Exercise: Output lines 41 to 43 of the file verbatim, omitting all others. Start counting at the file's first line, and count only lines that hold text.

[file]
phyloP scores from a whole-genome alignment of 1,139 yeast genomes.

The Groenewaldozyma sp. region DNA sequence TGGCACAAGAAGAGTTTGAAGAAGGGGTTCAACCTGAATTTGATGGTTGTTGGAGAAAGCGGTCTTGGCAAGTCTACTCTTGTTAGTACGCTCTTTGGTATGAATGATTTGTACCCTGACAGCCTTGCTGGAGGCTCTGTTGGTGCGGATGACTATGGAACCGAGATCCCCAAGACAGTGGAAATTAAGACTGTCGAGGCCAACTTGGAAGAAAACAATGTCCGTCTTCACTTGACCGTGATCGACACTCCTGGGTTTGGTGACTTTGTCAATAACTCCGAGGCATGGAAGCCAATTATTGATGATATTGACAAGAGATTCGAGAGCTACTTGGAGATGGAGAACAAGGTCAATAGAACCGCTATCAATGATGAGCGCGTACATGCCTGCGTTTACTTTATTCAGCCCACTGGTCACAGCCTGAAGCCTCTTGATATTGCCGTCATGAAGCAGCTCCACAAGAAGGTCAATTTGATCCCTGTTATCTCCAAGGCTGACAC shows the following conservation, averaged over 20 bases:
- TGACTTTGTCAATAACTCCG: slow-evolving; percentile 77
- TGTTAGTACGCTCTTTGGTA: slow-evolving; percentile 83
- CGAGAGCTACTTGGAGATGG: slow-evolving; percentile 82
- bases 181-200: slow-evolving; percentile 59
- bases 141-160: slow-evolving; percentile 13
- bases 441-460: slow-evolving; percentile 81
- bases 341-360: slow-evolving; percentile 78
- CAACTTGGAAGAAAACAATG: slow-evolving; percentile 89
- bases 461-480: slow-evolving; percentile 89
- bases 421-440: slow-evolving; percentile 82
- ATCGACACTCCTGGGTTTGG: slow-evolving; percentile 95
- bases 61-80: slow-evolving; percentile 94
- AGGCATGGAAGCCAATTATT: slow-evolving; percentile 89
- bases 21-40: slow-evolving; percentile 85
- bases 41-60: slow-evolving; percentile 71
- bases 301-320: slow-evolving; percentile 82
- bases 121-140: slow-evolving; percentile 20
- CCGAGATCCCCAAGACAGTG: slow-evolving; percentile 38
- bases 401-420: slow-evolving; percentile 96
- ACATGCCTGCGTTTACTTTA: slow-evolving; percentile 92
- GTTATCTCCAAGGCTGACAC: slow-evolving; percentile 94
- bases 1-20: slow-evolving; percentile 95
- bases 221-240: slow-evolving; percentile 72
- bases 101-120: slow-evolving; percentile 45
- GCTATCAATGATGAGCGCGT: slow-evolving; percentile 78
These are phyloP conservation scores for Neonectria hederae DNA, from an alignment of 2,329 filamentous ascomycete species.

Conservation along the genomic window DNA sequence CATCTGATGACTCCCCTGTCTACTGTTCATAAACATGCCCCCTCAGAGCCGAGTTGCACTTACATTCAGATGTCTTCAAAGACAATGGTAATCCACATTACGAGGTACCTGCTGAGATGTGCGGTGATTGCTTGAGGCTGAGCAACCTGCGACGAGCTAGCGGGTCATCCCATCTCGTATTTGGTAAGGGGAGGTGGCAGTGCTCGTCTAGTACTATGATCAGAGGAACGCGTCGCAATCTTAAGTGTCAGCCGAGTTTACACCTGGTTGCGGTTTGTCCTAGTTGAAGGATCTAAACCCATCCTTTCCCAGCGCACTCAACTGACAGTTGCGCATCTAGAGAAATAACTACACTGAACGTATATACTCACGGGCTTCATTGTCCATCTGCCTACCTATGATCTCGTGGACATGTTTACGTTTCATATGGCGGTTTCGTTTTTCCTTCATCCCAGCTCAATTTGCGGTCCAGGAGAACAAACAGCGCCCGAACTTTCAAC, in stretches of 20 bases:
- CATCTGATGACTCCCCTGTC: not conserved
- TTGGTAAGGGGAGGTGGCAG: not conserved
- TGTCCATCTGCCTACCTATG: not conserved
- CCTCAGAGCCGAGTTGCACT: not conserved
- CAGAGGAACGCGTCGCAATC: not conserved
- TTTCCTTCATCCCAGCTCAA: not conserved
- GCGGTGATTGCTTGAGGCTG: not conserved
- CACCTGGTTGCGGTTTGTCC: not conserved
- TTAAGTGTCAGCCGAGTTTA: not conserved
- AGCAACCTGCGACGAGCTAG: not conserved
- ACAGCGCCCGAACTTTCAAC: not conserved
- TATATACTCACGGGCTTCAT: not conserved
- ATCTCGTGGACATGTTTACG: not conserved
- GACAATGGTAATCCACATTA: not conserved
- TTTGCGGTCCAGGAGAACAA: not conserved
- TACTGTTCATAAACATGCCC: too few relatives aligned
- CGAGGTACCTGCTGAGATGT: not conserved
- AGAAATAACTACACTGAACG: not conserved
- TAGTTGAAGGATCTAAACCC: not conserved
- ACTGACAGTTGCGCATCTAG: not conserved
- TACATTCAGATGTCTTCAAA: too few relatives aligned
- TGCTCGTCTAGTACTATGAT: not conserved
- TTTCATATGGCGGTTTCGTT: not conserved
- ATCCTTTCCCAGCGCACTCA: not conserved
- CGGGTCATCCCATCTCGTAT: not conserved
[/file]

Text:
- TATATACTCACGGGCTTCAT: not conserved
- ATCTCGTGGACATGTTTACG: not conserved
- GACAATGGTAATCCACATTA: not conserved